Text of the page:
Arielle is a 13-year-old girl who lives with her mother Aline and her seven siblings in a camp for displaced people in the western part of Burundi.

Floods destroyed 13-year-old Arielle’s home in western Burundi. She and her family have been living in a one-room hut since they were displaced in April 2020. Credit: Daphnee Cook / Save the Children.

Forgotten Crisis: Families in Burundi Languish as Homes Disappear under Lake Tanganyika

FAIRFIELD, Conn. (Sept. 19, 2021)—At least 103,305 people have been forced from their homes by climate shocks in Burundi in recent years, where an increase in floods, storms, and landslides has led to a new displacement crisis, says Save the Children. The agency spoke to hundreds of displaced families this month who reported having no hope of returning home because their land had been lost to a risen Lake Tanganyika.

The small landlocked country in East Africa is experiencing a period of relative political stability following peaceful elections in 2020. However, displacement due to climate shocks is now replacing conflict displacement, with all internal displacements over the past three years the result of natural disasters.[I]

Over 84 percent of all internally displaced people in Burundi today have been displaced due to natural disasters rather than conflict, mostly due to the rise of Lake Tanganyika, Africa’s second-largest lake. It rose to 776.4 meters [2,547.2 feet] above sea level in April compared to the normal average of 772.7 meters [2,535.1 feet], swallowing hundreds of homes and farms in the process.

Children are being uniquely affected by the crisis, with Burundi having one of the highest fertility rates in the world, and displacement camps are currently overrun with children. An estimated 7,200 of the displaced people—or 7 percent of the total number—are babies under the age of one.[ii]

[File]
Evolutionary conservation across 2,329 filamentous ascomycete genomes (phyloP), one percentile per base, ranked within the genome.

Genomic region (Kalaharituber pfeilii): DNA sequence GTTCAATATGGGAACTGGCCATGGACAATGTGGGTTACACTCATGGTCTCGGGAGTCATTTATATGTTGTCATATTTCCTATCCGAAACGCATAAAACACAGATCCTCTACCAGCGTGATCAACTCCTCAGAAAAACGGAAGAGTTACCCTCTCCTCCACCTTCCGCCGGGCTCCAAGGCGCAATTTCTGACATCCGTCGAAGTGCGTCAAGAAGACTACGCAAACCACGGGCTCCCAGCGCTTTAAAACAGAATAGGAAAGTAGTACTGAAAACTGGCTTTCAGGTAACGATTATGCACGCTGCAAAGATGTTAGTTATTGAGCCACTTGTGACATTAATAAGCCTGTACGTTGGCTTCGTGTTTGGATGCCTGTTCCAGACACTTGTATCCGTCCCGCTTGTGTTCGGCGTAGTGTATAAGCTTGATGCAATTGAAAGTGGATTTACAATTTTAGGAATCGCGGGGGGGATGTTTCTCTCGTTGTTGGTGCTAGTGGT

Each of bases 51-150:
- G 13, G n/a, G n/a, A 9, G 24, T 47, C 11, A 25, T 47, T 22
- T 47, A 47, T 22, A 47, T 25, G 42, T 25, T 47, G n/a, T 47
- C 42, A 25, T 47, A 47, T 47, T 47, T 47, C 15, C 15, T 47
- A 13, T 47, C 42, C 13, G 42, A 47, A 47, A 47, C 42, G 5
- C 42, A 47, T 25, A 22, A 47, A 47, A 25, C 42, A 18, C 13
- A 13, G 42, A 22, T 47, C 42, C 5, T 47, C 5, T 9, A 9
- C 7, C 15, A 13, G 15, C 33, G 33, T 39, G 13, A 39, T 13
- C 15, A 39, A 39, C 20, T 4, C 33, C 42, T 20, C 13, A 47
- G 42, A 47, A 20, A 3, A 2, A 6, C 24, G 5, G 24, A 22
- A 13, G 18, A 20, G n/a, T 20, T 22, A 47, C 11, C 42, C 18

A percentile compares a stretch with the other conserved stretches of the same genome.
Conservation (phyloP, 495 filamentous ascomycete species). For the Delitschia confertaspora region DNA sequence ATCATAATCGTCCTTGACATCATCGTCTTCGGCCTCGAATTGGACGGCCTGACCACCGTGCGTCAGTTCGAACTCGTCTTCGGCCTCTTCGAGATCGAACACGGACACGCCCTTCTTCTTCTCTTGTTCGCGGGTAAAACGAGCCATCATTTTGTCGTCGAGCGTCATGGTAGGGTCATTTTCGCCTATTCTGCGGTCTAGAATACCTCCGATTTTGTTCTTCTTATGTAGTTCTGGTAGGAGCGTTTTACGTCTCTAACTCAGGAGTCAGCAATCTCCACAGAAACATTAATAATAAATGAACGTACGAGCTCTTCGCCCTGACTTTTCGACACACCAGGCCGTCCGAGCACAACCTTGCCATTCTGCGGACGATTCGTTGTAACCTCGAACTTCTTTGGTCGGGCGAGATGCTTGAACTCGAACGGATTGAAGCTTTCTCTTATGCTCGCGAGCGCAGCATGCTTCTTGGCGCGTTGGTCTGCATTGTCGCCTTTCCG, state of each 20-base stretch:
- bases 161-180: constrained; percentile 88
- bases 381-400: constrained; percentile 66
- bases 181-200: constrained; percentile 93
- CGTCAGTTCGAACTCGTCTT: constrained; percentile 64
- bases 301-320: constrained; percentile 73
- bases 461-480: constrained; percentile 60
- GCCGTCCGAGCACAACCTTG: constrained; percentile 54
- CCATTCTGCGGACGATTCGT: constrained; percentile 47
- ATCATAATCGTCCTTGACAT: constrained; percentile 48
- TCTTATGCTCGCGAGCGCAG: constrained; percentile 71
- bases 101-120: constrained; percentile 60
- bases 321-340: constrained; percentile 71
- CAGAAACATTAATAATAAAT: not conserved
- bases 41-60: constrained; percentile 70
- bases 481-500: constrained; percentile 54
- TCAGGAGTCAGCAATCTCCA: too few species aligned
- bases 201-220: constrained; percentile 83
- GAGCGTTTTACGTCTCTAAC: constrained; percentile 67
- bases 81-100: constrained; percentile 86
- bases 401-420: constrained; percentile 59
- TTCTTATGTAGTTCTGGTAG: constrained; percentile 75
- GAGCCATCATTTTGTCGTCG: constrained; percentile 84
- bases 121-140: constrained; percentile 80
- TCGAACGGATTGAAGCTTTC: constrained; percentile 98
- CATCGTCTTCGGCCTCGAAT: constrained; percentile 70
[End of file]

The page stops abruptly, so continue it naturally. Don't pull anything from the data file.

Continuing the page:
In Gatumba camp, which is home to 3,000 flood-displaced people, over 80 percent of residents are children. Most are out of school and many are only eating one meal per day.

Arielle, 13, lost her home and family income when Lake Tanganyika broke its banks last year. She now lives in a displacement camp, earning $1.20 per day carrying and stacking bricks. She told Save the Children:

“It was during the night, the water came onto the house and inside the house. I was sleeping and I woke up and the water was in the house. The house was destroyed a short time after we left it. We took some materials but others were taken by water…. Sometimes when I am working for money I can get food, but sometimes not, it depends on the days. When I get food, I eat cassava and beans. I eat most days, but some days I miss meals altogether.”

Save the Children is calling on the international community to urgently fund Burundi’s humanitarian response, where at least 2.8 million people are in need of humanitarian assistance—including nearly 1.3 million children. Burundi’s 2021 Humanitarian Response Plan is only 15.3 percent funded, leaving huge gaps in the provision of basic essentials, including food, clean water, and shelter.